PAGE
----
Today’s Supreme Court decision on same-sex marriage is a great result, but based on dubious reasoning. It is undoubtedly a momentous occasion for gays and lesbians around the nation. In a comparatively short time, they have moved from being a widely despised minority whose intimate relationships were criminalized in many states, to full marriage equality around the country.
For gays and lesbians seeking the right to marry and for many of us who have supported their cause, the result in today’s case matters more than the reasoning. But the Court’s legal reasoning also deserves attention, both because it is important in its own right, and because it establishes a precedent for future cases. Unfortunately, much of Justice Anthony Kennedy’s majority opinion is based on dubious and sometimes incoherent logic.
Gay rights advocates have advanced several different rationales for a constitutional right to same-sex marriage. In my view, the strongest is that laws banning same-sex marriage discriminate on the basis of sex, much like laws banning interracial marriage discriminate on the basis of race – a position defended in an amicus brief I coauthored with Prof. Andrew Koppelman. But some of the other rationales for a right to same-sex marriage are also plausible, particularly the theory that laws banning it engage in unconstitutional discrimination against gays and lesbians.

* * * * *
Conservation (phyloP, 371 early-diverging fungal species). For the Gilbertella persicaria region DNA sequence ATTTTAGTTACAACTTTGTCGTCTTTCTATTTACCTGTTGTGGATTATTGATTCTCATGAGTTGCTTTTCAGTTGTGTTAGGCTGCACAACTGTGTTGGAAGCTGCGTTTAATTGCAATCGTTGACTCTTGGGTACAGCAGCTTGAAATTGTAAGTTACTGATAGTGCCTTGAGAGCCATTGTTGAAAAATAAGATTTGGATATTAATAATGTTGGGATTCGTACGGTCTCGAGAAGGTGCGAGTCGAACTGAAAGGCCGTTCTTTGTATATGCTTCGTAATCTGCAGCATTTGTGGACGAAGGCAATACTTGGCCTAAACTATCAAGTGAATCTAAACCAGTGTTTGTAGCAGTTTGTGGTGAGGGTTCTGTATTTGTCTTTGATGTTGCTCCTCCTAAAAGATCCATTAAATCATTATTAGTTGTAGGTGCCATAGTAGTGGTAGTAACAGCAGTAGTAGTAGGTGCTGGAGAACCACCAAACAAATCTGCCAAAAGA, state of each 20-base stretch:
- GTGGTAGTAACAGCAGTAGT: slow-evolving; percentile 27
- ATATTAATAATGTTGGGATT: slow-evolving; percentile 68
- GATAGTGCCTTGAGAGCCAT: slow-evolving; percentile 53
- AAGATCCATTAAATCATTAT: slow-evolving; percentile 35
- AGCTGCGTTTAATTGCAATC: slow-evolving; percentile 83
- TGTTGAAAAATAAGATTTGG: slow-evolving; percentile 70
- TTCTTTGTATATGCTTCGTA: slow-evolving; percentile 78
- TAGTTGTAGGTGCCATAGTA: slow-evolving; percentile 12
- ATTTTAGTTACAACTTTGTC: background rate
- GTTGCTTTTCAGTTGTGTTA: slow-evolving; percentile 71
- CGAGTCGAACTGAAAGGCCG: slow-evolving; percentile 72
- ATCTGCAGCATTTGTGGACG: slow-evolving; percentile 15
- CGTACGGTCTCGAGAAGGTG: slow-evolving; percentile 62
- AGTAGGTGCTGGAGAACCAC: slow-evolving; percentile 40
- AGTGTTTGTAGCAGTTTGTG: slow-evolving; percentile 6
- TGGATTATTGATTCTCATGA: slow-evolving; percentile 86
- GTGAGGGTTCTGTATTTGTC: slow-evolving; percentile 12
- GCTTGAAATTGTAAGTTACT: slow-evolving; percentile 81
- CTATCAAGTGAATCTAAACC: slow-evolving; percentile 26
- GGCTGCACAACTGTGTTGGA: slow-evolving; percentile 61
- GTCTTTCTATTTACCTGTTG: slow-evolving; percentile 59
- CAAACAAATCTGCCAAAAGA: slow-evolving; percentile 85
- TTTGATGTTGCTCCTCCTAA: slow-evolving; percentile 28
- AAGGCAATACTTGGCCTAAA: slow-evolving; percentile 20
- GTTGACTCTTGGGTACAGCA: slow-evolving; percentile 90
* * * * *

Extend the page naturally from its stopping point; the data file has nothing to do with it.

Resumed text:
Unfortunately, Justice Kennedy’s majority opinion doesn’t clearly endorse any of the various arguments previously advanced for a right to same-sex marriage, even as it to some degree nods at all of them. The result is a far from satisfying majority opinion.